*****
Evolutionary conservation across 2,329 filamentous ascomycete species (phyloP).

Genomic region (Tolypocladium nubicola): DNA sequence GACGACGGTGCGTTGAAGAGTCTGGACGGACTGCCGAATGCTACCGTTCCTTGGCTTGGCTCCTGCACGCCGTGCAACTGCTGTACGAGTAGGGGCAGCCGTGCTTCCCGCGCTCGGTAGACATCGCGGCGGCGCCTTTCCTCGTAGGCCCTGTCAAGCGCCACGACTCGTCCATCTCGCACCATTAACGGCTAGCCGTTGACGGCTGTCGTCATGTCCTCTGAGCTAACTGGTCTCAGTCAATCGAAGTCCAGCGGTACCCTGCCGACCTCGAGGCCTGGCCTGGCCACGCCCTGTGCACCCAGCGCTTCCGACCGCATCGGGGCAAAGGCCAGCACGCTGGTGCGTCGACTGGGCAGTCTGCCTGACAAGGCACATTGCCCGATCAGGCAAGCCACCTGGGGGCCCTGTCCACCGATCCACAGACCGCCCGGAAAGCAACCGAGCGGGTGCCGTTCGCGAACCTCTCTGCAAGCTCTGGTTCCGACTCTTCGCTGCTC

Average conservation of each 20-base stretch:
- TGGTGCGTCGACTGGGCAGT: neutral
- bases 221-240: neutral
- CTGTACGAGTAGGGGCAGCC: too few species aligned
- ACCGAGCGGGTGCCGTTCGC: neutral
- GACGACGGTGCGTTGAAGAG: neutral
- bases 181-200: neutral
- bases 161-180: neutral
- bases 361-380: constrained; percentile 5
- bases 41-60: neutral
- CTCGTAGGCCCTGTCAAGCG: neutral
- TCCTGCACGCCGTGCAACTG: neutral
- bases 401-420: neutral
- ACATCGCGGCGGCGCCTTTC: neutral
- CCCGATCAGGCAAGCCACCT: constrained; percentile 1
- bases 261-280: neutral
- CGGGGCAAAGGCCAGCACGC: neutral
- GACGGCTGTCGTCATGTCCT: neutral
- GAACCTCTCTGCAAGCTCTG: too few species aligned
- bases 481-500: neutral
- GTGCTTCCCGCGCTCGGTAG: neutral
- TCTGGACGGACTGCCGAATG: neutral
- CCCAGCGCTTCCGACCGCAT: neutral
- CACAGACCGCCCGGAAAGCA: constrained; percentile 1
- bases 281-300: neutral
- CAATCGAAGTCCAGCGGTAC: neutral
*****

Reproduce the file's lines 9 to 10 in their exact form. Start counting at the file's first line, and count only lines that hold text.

- bases 181-200: neutral
- bases 161-180: neutral